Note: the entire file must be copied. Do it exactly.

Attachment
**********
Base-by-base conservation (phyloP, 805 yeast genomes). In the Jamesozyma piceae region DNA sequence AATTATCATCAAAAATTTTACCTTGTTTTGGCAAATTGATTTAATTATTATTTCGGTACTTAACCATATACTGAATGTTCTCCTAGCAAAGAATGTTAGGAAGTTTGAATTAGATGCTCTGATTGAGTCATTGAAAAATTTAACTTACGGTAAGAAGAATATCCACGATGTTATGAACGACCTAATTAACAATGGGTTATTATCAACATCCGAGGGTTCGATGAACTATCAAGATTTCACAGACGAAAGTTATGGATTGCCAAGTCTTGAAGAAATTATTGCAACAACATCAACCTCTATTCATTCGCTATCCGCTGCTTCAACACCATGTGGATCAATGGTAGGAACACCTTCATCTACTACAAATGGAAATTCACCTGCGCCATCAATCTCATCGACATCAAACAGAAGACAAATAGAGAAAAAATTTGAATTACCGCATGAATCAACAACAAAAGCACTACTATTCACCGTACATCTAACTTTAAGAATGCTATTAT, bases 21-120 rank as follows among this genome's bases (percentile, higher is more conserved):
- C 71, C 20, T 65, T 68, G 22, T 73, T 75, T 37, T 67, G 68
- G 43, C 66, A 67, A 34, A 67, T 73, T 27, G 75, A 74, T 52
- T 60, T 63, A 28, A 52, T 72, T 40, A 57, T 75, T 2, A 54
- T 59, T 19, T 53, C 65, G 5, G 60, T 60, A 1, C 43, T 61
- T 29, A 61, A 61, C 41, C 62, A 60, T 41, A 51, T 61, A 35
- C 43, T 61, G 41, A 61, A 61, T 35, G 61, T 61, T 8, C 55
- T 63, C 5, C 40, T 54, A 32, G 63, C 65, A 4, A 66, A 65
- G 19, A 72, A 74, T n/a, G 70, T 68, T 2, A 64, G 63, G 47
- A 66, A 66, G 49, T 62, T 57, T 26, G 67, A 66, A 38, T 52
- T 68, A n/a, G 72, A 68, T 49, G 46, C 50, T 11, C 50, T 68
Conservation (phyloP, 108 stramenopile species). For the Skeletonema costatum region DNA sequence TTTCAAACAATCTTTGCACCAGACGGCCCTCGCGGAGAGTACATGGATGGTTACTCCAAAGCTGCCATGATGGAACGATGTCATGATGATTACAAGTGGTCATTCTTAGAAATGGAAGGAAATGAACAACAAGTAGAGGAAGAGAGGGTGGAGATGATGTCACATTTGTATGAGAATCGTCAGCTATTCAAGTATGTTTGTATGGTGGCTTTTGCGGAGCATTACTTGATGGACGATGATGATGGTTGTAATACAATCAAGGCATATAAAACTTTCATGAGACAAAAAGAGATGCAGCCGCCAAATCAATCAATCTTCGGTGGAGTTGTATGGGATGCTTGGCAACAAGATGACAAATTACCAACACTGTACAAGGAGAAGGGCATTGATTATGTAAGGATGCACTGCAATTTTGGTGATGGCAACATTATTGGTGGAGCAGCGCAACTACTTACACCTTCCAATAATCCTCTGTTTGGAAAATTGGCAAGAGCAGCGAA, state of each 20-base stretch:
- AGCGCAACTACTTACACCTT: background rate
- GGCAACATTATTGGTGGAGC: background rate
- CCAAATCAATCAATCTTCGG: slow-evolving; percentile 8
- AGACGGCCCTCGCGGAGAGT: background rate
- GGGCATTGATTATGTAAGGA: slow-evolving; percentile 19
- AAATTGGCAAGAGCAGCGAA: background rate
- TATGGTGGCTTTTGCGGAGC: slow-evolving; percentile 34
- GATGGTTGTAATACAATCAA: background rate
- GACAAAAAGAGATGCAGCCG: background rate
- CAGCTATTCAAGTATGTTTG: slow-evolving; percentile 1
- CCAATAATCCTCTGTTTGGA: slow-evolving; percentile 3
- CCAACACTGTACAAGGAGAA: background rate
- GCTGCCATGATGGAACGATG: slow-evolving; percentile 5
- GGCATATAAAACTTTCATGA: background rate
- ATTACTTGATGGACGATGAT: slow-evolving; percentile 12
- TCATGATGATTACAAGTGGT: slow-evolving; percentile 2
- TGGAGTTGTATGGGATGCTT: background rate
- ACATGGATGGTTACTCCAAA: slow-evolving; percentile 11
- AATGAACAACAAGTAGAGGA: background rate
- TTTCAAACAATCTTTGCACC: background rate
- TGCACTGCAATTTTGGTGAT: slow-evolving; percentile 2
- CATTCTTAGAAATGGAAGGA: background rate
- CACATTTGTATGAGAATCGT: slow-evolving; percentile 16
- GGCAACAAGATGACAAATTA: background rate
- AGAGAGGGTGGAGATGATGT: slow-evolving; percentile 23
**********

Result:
Base-by-base conservation (phyloP, 805 yeast genomes). In the Jamesozyma piceae region DNA sequence AATTATCATCAAAAATTTTACCTTGTTTTGGCAAATTGATTTAATTATTATTTCGGTACTTAACCATATACTGAATGTTCTCCTAGCAAAGAATGTTAGGAAGTTTGAATTAGATGCTCTGATTGAGTCATTGAAAAATTTAACTTACGGTAAGAAGAATATCCACGATGTTATGAACGACCTAATTAACAATGGGTTATTATCAACATCCGAGGGTTCGATGAACTATCAAGATTTCACAGACGAAAGTTATGGATTGCCAAGTCTTGAAGAAATTATTGCAACAACATCAACCTCTATTCATTCGCTATCCGCTGCTTCAACACCATGTGGATCAATGGTAGGAACACCTTCATCTACTACAAATGGAAATTCACCTGCGCCATCAATCTCATCGACATCAAACAGAAGACAAATAGAGAAAAAATTTGAATTACCGCATGAATCAACAACAAAAGCACTACTATTCACCGTACATCTAACTTTAAGAATGCTATTAT, bases 21-120 rank as follows among this genome's bases (percentile, higher is more conserved):
- C 71, C 20, T 65, T 68, G 22, T 73, T 75, T 37, T 67, G 68
- G 43, C 66, A 67, A 34, A 67, T 73, T 27, G 75, A 74, T 52
- T 60, T 63, A 28, A 52, T 72, T 40, A 57, T 75, T 2, A 54
- T 59, T 19, T 53, C 65, G 5, G 60, T 60, A 1, C 43, T 61
- T 29, A 61, A 61, C 41, C 62, A 60, T 41, A 51, T 61, A 35
- C 43, T 61, G 41, A 61, A 61, T 35, G 61, T 61, T 8, C 55
- T 63, C 5, C 40, T 54, A 32, G 63, C 65, A 4, A 66, A 65
- G 19, A 72, A 74, T n/a, G 70, T 68, T 2, A 64, G 63, G 47
- A 66, A 66, G 49, T 62, T 57, T 26, G 67, A 66, A 38, T 52
- T 68, A n/a, G 72, A 68, T 49, G 46, C 50, T 11, C 50, T 68
Conservation (phyloP, 108 stramenopile species). For the Skeletonema costatum region DNA sequence TTTCAAACAATCTTTGCACCAGACGGCCCTCGCGGAGAGTACATGGATGGTTACTCCAAAGCTGCCATGATGGAACGATGTCATGATGATTACAAGTGGTCATTCTTAGAAATGGAAGGAAATGAACAACAAGTAGAGGAAGAGAGGGTGGAGATGATGTCACATTTGTATGAGAATCGTCAGCTATTCAAGTATGTTTGTATGGTGGCTTTTGCGGAGCATTACTTGATGGACGATGATGATGGTTGTAATACAATCAAGGCATATAAAACTTTCATGAGACAAAAAGAGATGCAGCCGCCAAATCAATCAATCTTCGGTGGAGTTGTATGGGATGCTTGGCAACAAGATGACAAATTACCAACACTGTACAAGGAGAAGGGCATTGATTATGTAAGGATGCACTGCAATTTTGGTGATGGCAACATTATTGGTGGAGCAGCGCAACTACTTACACCTTCCAATAATCCTCTGTTTGGAAAATTGGCAAGAGCAGCGAA, state of each 20-base stretch:
- AGCGCAACTACTTACACCTT: background rate
- GGCAACATTATTGGTGGAGC: background rate
- CCAAATCAATCAATCTTCGG: slow-evolving; percentile 8
- AGACGGCCCTCGCGGAGAGT: background rate
- GGGCATTGATTATGTAAGGA: slow-evolving; percentile 19
- AAATTGGCAAGAGCAGCGAA: background rate
- TATGGTGGCTTTTGCGGAGC: slow-evolving; percentile 34
- GATGGTTGTAATACAATCAA: background rate
- GACAAAAAGAGATGCAGCCG: background rate
- CAGCTATTCAAGTATGTTTG: slow-evolving; percentile 1
- CCAATAATCCTCTGTTTGGA: slow-evolving; percentile 3
- CCAACACTGTACAAGGAGAA: background rate
- GCTGCCATGATGGAACGATG: slow-evolving; percentile 5
- GGCATATAAAACTTTCATGA: background rate
- ATTACTTGATGGACGATGAT: slow-evolving; percentile 12
- TCATGATGATTACAAGTGGT: slow-evolving; percentile 2
- TGGAGTTGTATGGGATGCTT: background rate
- ACATGGATGGTTACTCCAAA: slow-evolving; percentile 11
- AATGAACAACAAGTAGAGGA: background rate
- TTTCAAACAATCTTTGCACC: background rate
- TGCACTGCAATTTTGGTGAT: slow-evolving; percentile 2
- CATTCTTAGAAATGGAAGGA: background rate
- CACATTTGTATGAGAATCGT: slow-evolving; percentile 16
- GGCAACAAGATGACAAATTA: background rate
- AGAGAGGGTGGAGATGATGT: slow-evolving; percentile 23